Canola, developed in Canada is a variety of the rapeseed or oilseed rape
plant, which is among the most popular vegetable oil crops worldwide. Miller
and colleagues grew about 100 rapeseed varieties, each of which had been
previously sequenced at the transcriptome level-revealing which genes each
variety expressed, and at what levels-and showing huge variation in gene
activity across varieties. Miller also harvested and weighed seeds from each
variety, with some seeds heavier than others, a proxy for their oil content.
Miller's team compared differences in seed weight and found that one gene,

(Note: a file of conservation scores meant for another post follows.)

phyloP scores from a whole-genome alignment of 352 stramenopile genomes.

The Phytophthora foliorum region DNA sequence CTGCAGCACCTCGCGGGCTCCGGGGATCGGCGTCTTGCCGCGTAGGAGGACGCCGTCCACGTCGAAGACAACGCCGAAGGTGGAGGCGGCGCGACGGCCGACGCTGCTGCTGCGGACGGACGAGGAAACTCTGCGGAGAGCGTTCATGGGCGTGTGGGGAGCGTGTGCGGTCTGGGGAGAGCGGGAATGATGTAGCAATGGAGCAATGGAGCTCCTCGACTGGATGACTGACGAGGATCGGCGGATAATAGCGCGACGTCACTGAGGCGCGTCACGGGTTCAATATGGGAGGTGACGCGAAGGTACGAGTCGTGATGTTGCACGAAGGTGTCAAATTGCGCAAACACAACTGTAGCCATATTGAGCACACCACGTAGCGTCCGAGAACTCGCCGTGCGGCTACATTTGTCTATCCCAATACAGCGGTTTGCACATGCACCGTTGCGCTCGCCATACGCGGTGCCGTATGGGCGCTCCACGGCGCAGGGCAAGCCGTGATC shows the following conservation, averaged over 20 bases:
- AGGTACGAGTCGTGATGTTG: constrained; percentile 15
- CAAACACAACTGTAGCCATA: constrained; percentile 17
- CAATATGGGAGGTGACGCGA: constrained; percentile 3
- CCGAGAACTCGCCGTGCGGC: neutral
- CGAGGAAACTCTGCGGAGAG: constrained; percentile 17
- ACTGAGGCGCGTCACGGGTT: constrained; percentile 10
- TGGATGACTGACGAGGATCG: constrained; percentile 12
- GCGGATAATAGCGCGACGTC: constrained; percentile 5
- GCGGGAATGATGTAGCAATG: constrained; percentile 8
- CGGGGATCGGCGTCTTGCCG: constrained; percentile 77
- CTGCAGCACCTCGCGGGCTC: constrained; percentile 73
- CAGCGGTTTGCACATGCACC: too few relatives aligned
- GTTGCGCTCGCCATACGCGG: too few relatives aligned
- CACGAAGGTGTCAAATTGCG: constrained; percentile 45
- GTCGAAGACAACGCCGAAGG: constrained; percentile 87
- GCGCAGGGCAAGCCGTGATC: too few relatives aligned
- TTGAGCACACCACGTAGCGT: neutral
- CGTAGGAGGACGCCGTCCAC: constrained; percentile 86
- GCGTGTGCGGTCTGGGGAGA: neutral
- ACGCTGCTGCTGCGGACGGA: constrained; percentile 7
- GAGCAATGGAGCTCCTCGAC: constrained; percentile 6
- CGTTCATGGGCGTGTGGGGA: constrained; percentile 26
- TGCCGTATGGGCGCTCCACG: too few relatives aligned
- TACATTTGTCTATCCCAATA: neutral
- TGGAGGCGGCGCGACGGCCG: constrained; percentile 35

UPL3, was highly active in plants with light seeds, suggesting that UPL3's
protein might be involved in seed development. The researchers then examined
mutants with nonfunctional UPL3 in Arabidopsis model and found that their
seeds were 10 percent heavier than wild-type seeds. To find out how UPL3
influenced seed weight, the researchers looked for genes already known to be
involved in seed development. They found three genes, all regulated by the
same protein, LEC2, a transcription factor that increases their expression,
leading to larger and oilier seeds.